Published in the Portland Press Herald, Sept 17, 2020. By Julian Rowand.
As soon as next week, the Portland City Council will take a consequential vote on whether to move forward with its first housing cooperatives, on two pieces of land the city is selling for housing development. Selecting both of these cooperatives is an important step toward addressing housing insecurity and the shortage of suitable housing supply by diversifying the affordable housing options in Maine’s largest city.
Both cooperative proposals, Lambert Street and Douglass Street (Douglass Commons), have strong support from the City Council’s Housing Committee. The limited-equity housing cooperative model ensures permanent affordability and the stability of homeownership. This is particularly important in cities like Portland, where incomes do not grow proportionally with housing market prices and renewed investment favors more affluent demographics.
Housing cooperatives create the possibility for those born and raised in Portland to be able to remain in Portland, for those working in Portland to afford to own here, for those arriving in Maine seeking safe homes to find homes they can afford here and for our elderly to retire in the communities they have come to depend on.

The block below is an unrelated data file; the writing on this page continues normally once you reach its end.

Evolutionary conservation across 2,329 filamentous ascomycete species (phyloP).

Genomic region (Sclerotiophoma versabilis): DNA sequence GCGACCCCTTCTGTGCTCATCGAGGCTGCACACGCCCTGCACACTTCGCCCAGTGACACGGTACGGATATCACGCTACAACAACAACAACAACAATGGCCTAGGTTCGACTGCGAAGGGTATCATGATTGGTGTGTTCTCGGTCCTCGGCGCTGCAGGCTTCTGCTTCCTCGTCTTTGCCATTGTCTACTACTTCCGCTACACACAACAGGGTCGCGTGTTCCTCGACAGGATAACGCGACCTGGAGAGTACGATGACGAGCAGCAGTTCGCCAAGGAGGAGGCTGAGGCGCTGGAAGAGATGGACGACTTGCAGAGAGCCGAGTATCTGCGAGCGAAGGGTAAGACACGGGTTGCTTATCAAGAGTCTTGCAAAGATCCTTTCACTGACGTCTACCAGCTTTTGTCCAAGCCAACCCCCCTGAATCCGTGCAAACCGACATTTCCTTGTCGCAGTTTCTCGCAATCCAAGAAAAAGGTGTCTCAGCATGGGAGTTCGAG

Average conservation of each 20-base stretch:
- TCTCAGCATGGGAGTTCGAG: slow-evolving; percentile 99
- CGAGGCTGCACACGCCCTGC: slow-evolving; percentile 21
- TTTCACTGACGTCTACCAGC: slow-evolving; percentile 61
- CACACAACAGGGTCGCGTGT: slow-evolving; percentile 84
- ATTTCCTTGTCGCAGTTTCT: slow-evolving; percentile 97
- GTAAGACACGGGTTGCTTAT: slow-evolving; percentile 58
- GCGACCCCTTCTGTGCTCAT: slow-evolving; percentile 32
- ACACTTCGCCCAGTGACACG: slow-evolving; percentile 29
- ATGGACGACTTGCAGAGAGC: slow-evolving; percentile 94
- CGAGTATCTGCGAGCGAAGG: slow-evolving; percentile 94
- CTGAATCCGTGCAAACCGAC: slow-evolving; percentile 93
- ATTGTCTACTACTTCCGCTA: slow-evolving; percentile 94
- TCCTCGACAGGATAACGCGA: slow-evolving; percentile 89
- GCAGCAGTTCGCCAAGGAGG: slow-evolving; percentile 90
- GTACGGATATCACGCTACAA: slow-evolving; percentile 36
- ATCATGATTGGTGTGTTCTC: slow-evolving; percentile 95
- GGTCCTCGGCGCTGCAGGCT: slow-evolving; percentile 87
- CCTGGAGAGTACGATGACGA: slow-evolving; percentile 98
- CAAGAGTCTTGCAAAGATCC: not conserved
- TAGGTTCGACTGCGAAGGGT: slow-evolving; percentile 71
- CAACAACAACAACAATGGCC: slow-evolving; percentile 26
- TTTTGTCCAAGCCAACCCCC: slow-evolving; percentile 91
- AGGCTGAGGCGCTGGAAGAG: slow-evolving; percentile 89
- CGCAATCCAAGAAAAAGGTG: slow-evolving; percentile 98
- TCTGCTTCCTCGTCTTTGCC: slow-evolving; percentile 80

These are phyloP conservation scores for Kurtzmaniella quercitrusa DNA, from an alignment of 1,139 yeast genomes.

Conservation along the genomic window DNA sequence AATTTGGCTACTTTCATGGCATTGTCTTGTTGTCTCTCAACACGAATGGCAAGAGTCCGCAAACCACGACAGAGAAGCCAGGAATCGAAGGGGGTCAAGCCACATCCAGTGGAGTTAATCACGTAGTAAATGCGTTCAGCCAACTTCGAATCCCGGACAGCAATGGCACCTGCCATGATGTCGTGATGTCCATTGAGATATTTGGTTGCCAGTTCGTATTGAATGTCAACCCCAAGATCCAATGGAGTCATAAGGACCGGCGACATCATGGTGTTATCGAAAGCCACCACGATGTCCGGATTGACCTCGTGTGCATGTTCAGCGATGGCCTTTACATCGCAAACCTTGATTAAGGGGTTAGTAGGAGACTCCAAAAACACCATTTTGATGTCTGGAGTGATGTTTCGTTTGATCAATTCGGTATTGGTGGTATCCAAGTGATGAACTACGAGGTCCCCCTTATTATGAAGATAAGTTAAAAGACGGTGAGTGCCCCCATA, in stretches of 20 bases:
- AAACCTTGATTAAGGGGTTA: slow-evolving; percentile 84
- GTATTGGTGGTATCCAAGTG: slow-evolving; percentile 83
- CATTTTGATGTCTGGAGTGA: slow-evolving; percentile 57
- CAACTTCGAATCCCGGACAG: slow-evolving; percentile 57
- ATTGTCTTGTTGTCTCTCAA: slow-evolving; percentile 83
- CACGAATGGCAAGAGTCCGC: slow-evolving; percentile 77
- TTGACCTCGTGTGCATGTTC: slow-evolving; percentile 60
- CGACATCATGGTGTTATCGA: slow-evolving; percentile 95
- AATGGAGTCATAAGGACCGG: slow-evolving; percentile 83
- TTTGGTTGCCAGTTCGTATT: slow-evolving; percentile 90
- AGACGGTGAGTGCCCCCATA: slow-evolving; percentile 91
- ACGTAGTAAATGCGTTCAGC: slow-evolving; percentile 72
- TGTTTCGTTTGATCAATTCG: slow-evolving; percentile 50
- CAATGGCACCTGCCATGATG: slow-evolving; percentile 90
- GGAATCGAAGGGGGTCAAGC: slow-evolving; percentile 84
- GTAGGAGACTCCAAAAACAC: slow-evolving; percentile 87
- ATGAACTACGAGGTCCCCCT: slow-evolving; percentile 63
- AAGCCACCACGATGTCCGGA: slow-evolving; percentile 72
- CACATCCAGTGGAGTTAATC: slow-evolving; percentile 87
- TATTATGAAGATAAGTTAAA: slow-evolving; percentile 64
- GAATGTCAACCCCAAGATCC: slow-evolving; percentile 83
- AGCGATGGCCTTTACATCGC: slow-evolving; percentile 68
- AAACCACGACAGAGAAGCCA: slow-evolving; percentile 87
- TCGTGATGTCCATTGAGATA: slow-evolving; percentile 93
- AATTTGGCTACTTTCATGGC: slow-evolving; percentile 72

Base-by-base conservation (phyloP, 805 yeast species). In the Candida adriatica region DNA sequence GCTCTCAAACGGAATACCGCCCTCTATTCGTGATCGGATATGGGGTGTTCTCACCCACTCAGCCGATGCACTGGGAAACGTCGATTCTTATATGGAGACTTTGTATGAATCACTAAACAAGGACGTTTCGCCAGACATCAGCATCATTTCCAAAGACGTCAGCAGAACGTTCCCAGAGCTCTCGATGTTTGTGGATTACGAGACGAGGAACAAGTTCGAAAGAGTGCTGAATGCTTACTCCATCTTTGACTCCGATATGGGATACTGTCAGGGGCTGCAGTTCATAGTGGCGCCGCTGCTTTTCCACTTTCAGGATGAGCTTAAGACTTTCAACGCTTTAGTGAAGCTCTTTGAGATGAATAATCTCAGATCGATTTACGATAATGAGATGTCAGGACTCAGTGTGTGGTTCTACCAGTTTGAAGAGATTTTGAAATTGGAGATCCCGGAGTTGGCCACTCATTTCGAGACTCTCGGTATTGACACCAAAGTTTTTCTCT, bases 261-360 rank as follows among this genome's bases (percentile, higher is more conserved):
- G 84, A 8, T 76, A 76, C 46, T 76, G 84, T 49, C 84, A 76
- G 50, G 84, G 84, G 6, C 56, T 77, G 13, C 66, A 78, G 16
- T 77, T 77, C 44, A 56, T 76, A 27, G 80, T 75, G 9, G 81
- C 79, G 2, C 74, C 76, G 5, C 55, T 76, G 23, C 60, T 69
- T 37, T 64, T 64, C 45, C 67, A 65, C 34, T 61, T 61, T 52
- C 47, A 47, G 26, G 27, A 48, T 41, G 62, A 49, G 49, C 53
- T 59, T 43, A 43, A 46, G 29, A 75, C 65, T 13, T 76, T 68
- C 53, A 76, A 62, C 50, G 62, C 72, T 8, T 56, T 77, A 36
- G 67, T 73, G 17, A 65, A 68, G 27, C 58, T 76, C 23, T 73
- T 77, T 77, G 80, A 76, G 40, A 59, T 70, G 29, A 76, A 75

The City Council has before them a crucial opportunity to support the stability of resident ownership and to pursue their goals of diversifying affordable-housing options for current residents of all ages, income levels and demographics by voting in favor of the Lambert Street Cooperative and Douglass Commons, the Douglass Street cooperative housing proposal. I strongly encourage them to take this important step.
cooperative development specialist, Cooperative Development Institute
See original letter in Press Herald.
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